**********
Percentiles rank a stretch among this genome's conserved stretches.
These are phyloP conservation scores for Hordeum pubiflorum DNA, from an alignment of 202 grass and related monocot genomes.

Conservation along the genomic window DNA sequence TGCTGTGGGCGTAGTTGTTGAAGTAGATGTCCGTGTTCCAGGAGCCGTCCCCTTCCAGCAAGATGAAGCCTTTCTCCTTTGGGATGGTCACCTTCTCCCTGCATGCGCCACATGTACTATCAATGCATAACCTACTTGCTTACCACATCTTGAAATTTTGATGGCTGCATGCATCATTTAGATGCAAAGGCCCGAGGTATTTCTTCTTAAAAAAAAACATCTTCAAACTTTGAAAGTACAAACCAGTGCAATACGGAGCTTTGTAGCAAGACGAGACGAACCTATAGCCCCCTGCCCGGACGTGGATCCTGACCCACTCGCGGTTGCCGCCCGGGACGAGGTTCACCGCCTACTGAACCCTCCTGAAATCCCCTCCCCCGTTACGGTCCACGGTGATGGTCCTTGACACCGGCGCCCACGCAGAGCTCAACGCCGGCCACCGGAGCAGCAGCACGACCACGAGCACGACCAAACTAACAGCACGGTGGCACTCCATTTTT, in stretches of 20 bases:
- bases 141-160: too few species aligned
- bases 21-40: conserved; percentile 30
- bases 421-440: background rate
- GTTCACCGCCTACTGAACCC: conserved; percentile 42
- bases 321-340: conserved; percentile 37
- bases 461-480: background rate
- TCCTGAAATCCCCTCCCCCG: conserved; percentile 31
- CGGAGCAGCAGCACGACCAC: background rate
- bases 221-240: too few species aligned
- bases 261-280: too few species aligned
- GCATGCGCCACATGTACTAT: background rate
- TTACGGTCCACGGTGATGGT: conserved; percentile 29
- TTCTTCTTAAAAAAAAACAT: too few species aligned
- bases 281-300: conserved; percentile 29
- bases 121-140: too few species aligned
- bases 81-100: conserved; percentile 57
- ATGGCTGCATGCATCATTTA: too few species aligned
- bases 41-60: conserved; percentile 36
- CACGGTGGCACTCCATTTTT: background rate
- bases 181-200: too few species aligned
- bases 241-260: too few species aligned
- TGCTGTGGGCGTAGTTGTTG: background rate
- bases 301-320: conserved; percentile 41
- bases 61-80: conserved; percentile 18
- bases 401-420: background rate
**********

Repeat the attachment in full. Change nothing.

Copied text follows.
Percentiles rank a stretch among this genome's conserved stretches.
These are phyloP conservation scores for Hordeum pubiflorum DNA, from an alignment of 202 grass and related monocot genomes.

Conservation along the genomic window DNA sequence TGCTGTGGGCGTAGTTGTTGAAGTAGATGTCCGTGTTCCAGGAGCCGTCCCCTTCCAGCAAGATGAAGCCTTTCTCCTTTGGGATGGTCACCTTCTCCCTGCATGCGCCACATGTACTATCAATGCATAACCTACTTGCTTACCACATCTTGAAATTTTGATGGCTGCATGCATCATTTAGATGCAAAGGCCCGAGGTATTTCTTCTTAAAAAAAAACATCTTCAAACTTTGAAAGTACAAACCAGTGCAATACGGAGCTTTGTAGCAAGACGAGACGAACCTATAGCCCCCTGCCCGGACGTGGATCCTGACCCACTCGCGGTTGCCGCCCGGGACGAGGTTCACCGCCTACTGAACCCTCCTGAAATCCCCTCCCCCGTTACGGTCCACGGTGATGGTCCTTGACACCGGCGCCCACGCAGAGCTCAACGCCGGCCACCGGAGCAGCAGCACGACCACGAGCACGACCAAACTAACAGCACGGTGGCACTCCATTTTT, in stretches of 20 bases:
- bases 141-160: too few species aligned
- bases 21-40: conserved; percentile 30
- bases 421-440: background rate
- GTTCACCGCCTACTGAACCC: conserved; percentile 42
- bases 321-340: conserved; percentile 37
- bases 461-480: background rate
- TCCTGAAATCCCCTCCCCCG: conserved; percentile 31
- CGGAGCAGCAGCACGACCAC: background rate
- bases 221-240: too few species aligned
- bases 261-280: too few species aligned
- GCATGCGCCACATGTACTAT: background rate
- TTACGGTCCACGGTGATGGT: conserved; percentile 29
- TTCTTCTTAAAAAAAAACAT: too few species aligned
- bases 281-300: conserved; percentile 29
- bases 121-140: too few species aligned
- bases 81-100: conserved; percentile 57
- ATGGCTGCATGCATCATTTA: too few species aligned
- bases 41-60: conserved; percentile 36
- CACGGTGGCACTCCATTTTT: background rate
- bases 181-200: too few species aligned
- bases 241-260: too few species aligned
- TGCTGTGGGCGTAGTTGTTG: background rate
- bases 301-320: conserved; percentile 41
- bases 61-80: conserved; percentile 18
- bases 401-420: background rate